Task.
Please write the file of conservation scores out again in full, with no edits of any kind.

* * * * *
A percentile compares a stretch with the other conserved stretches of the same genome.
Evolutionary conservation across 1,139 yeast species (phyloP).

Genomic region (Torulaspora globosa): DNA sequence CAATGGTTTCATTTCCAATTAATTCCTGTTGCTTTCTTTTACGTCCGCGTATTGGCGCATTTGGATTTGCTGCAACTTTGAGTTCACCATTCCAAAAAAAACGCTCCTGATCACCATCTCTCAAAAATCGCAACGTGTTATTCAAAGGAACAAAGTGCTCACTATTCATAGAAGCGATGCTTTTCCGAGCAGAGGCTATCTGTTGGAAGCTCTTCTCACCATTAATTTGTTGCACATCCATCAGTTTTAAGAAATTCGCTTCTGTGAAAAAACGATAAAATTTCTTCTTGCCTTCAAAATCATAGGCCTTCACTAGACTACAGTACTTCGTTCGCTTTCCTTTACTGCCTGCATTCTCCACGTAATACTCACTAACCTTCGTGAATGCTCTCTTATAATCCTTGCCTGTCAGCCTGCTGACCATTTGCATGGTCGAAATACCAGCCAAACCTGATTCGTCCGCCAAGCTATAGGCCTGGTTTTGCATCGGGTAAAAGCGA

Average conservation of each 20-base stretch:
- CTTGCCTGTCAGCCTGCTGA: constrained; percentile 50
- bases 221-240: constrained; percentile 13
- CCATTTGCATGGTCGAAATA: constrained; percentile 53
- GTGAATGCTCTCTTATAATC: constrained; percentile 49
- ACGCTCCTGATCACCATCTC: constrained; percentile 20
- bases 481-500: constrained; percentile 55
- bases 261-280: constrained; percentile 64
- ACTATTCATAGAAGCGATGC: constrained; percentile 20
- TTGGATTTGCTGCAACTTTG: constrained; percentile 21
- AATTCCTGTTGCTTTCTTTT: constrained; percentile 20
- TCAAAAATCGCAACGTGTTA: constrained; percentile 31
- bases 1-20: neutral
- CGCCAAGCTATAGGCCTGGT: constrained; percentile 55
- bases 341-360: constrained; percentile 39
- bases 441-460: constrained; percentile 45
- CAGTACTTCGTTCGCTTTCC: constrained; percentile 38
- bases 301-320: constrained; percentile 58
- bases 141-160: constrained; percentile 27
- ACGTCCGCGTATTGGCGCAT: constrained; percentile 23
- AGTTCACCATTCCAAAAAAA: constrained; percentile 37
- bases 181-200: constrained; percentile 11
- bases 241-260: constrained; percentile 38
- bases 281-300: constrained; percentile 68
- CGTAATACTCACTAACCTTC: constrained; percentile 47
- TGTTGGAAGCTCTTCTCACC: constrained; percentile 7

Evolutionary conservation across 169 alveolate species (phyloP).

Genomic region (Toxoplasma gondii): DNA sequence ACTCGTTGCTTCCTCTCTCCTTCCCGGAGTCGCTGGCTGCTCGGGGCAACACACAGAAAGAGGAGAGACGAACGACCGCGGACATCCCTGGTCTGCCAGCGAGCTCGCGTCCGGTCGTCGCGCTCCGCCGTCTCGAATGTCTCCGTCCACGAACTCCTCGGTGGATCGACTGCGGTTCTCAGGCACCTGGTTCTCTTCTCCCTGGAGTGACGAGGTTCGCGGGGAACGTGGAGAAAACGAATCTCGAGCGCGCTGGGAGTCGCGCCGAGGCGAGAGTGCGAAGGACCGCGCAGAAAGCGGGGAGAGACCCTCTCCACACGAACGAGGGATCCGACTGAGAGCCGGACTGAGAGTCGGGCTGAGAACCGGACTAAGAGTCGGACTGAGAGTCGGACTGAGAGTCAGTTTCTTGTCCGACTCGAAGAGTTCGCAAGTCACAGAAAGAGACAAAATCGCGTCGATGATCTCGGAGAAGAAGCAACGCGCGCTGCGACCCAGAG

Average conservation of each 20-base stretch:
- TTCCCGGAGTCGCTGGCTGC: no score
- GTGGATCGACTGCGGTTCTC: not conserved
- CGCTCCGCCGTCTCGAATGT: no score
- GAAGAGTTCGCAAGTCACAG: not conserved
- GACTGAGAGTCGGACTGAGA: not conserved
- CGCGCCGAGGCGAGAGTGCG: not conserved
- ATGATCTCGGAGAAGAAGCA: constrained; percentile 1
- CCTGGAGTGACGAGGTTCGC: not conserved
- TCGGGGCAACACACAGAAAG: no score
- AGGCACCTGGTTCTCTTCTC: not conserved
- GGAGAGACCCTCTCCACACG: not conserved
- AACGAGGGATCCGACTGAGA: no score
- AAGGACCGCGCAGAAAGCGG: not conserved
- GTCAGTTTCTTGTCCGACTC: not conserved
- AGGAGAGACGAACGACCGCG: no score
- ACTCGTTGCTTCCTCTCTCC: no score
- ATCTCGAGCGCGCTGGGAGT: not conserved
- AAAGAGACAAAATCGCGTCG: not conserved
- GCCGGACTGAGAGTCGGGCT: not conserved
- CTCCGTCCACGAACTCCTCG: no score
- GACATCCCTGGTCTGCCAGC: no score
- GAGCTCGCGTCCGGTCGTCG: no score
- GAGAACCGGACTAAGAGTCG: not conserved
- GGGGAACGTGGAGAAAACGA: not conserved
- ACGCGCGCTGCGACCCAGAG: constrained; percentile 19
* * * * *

A percentile compares a stretch with the other conserved stretches of the same genome.
Evolutionary conservation across 1,139 yeast species (phyloP).

Genomic region (Torulaspora globosa): DNA sequence CAATGGTTTCATTTCCAATTAATTCCTGTTGCTTTCTTTTACGTCCGCGTATTGGCGCATTTGGATTTGCTGCAACTTTGAGTTCACCATTCCAAAAAAAACGCTCCTGATCACCATCTCTCAAAAATCGCAACGTGTTATTCAAAGGAACAAAGTGCTCACTATTCATAGAAGCGATGCTTTTCCGAGCAGAGGCTATCTGTTGGAAGCTCTTCTCACCATTAATTTGTTGCACATCCATCAGTTTTAAGAAATTCGCTTCTGTGAAAAAACGATAAAATTTCTTCTTGCCTTCAAAATCATAGGCCTTCACTAGACTACAGTACTTCGTTCGCTTTCCTTTACTGCCTGCATTCTCCACGTAATACTCACTAACCTTCGTGAATGCTCTCTTATAATCCTTGCCTGTCAGCCTGCTGACCATTTGCATGGTCGAAATACCAGCCAAACCTGATTCGTCCGCCAAGCTATAGGCCTGGTTTTGCATCGGGTAAAAGCGA

Average conservation of each 20-base stretch:
- CTTGCCTGTCAGCCTGCTGA: constrained; percentile 50
- bases 221-240: constrained; percentile 13
- CCATTTGCATGGTCGAAATA: constrained; percentile 53
- GTGAATGCTCTCTTATAATC: constrained; percentile 49
- ACGCTCCTGATCACCATCTC: constrained; percentile 20
- bases 481-500: constrained; percentile 55
- bases 261-280: constrained; percentile 64
- ACTATTCATAGAAGCGATGC: constrained; percentile 20
- TTGGATTTGCTGCAACTTTG: constrained; percentile 21
- AATTCCTGTTGCTTTCTTTT: constrained; percentile 20
- TCAAAAATCGCAACGTGTTA: constrained; percentile 31
- bases 1-20: neutral
- CGCCAAGCTATAGGCCTGGT: constrained; percentile 55
- bases 341-360: constrained; percentile 39
- bases 441-460: constrained; percentile 45
- CAGTACTTCGTTCGCTTTCC: constrained; percentile 38
- bases 301-320: constrained; percentile 58
- bases 141-160: constrained; percentile 27
- ACGTCCGCGTATTGGCGCAT: constrained; percentile 23
- AGTTCACCATTCCAAAAAAA: constrained; percentile 37
- bases 181-200: constrained; percentile 11
- bases 241-260: constrained; percentile 38
- bases 281-300: constrained; percentile 68
- CGTAATACTCACTAACCTTC: constrained; percentile 47
- TGTTGGAAGCTCTTCTCACC: constrained; percentile 7

Evolutionary conservation across 169 alveolate species (phyloP).

Genomic region (Toxoplasma gondii): DNA sequence ACTCGTTGCTTCCTCTCTCCTTCCCGGAGTCGCTGGCTGCTCGGGGCAACACACAGAAAGAGGAGAGACGAACGACCGCGGACATCCCTGGTCTGCCAGCGAGCTCGCGTCCGGTCGTCGCGCTCCGCCGTCTCGAATGTCTCCGTCCACGAACTCCTCGGTGGATCGACTGCGGTTCTCAGGCACCTGGTTCTCTTCTCCCTGGAGTGACGAGGTTCGCGGGGAACGTGGAGAAAACGAATCTCGAGCGCGCTGGGAGTCGCGCCGAGGCGAGAGTGCGAAGGACCGCGCAGAAAGCGGGGAGAGACCCTCTCCACACGAACGAGGGATCCGACTGAGAGCCGGACTGAGAGTCGGGCTGAGAACCGGACTAAGAGTCGGACTGAGAGTCGGACTGAGAGTCAGTTTCTTGTCCGACTCGAAGAGTTCGCAAGTCACAGAAAGAGACAAAATCGCGTCGATGATCTCGGAGAAGAAGCAACGCGCGCTGCGACCCAGAG

Average conservation of each 20-base stretch:
- TTCCCGGAGTCGCTGGCTGC: no score
- GTGGATCGACTGCGGTTCTC: not conserved
- CGCTCCGCCGTCTCGAATGT: no score
- GAAGAGTTCGCAAGTCACAG: not conserved
- GACTGAGAGTCGGACTGAGA: not conserved
- CGCGCCGAGGCGAGAGTGCG: not conserved
- ATGATCTCGGAGAAGAAGCA: constrained; percentile 1
- CCTGGAGTGACGAGGTTCGC: not conserved
- TCGGGGCAACACACAGAAAG: no score
- AGGCACCTGGTTCTCTTCTC: not conserved
- GGAGAGACCCTCTCCACACG: not conserved
- AACGAGGGATCCGACTGAGA: no score
- AAGGACCGCGCAGAAAGCGG: not conserved
- GTCAGTTTCTTGTCCGACTC: not conserved
- AGGAGAGACGAACGACCGCG: no score
- ACTCGTTGCTTCCTCTCTCC: no score
- ATCTCGAGCGCGCTGGGAGT: not conserved
- AAAGAGACAAAATCGCGTCG: not conserved
- GCCGGACTGAGAGTCGGGCT: not conserved
- CTCCGTCCACGAACTCCTCG: no score
- GACATCCCTGGTCTGCCAGC: no score
- GAGCTCGCGTCCGGTCGTCG: no score
- GAGAACCGGACTAAGAGTCG: not conserved
- GGGGAACGTGGAGAAAACGA: not conserved
- ACGCGCGCTGCGACCCAGAG: constrained; percentile 19